Do you guys think that with people reading books on their ipads and devices that physical books will go the way of the dinosaurs? How do you prefer to read, by flipping pages of a book or scrolling down on a computer or device?
One more question. A lot of records, including medical, are being stored on computer or on a server or network or whatever. Do you think that's a good idea or a bad idea? If you had to pick a hospital, would you go to the one that stores your information in a computer or go to the one that has it in a file folder?
I prefer to read my books by flipping pages. I have nothing against digital books at all. Reading on a computer just doesn't give it the same feel as reading a book.
The good thing about hospitals using computers if is the hospital burns down, your records are safe. However, all someone has to do is hack the computers or mis handle your records and it's a problem. I'm on the fence with this one, but I'm leaning toward physical records.
View Poll Results: How do you prefer your books?
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I prefer flipping pages to read a story.
I prefer scrolling down pages to read a story.
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Physical books and records or Digital books and records?
I like flipping through a physical book. I think for important records like taxes and such it's important to have a digital and a hard copy. Just in case.
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As of current physical books are far better as a reading medium, but the digital books provide some solid benefits such as portability and insurance. I've enjoyed my Kindle so far, but maybe when I'm older and financially secure I'll revert back to physical books. I do enjoy seeing my reading percentage though.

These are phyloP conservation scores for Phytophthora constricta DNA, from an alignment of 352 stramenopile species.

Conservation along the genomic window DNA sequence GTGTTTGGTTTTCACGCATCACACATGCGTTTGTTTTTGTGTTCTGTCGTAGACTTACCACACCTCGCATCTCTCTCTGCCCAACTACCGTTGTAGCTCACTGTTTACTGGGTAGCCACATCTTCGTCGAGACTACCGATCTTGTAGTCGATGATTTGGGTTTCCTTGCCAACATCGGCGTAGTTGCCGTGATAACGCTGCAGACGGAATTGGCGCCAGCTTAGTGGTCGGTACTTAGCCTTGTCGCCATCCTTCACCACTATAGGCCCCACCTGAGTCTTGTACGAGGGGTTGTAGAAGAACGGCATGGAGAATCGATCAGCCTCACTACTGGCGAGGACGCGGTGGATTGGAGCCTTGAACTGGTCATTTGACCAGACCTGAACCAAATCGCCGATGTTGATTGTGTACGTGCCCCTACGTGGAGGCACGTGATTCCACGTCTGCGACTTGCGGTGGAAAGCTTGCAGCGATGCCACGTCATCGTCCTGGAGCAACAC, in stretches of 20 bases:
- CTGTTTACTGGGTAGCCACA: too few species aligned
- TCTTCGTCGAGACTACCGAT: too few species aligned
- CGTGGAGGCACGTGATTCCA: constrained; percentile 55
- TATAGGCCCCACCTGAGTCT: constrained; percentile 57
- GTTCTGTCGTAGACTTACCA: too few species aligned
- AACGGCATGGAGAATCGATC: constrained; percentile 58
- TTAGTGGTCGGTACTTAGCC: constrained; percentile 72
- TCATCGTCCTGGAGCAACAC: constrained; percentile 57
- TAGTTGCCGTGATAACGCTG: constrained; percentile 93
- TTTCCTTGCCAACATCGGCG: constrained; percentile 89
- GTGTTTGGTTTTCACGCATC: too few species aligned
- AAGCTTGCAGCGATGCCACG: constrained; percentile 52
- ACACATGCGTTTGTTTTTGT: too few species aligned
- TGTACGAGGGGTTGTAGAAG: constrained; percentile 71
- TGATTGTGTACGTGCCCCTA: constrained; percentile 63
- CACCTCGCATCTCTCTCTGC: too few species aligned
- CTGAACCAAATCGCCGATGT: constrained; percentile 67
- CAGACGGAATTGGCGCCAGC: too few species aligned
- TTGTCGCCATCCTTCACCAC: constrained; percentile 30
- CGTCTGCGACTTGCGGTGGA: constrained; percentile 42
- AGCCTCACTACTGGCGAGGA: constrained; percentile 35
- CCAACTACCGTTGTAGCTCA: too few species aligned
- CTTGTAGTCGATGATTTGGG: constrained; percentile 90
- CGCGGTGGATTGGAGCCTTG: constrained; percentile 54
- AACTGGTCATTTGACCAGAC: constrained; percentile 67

Digital records are pretty much better every way as long as they're responsibly. Backups are important for things like health records, and it's extremely rare for a harddrive to malfunction and damage the data. Hacking is a rare phenomena to begin with. To finalize I think that physical books will not go the way of the dinosaur, but I'm confident that they will inevitably become a novelty item.
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Depends, but for casual reading digital is a very clean easy to read form.
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Digital is the way forward.
It's more convenient in a few ways, just as enjoyable and helps stop us killing trees.
Weirdly, nobody spoke of the joy of flipping through a 'dead tree book' before digital content started to emerge.
I read on a Kindle, and it's awesome.
There's still a place for libraries, though. The reality is 'dead tree books' are rooted (get it?) in our history.
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With all the bull$#@! we do to this planet, killing trees are just a pile-on. I prefer everything physical. This digital age is something I'm not too fond of. Convenient? Sure! But what happens when my Kindle dies or some server goes to the $#@!ter and the corporation installs their DRM. No thank you. Give me the book and if it dies from wear and tear or just old age, fine. You can keep that digital tomfoolery.
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I prefer to read on my iPad, being able to search the content and set your own typeface and font size is a huge upside I can't get past. However, there are some authors who's work I prefer to own a physical copy from. So I buy both digital and physical books. The iBook app on iOS emulates a an actual book so you don't actually scroll down as you would on a website instead you flip pages.
Storing things digitally is a lot better than in physical files. Breaking in and stealing a physical objective is a lot more common than hacking. That being said, if something is truly important you should have both digital and physical backups.
I still buy physical copies of books. The same thing can be said with video games (when it comes to home consoles anyway). But I also understand the importance of accessing something digitally. So, like Rapture mentioned before, I don't think people will forget about them completely. It just depends on the situation.
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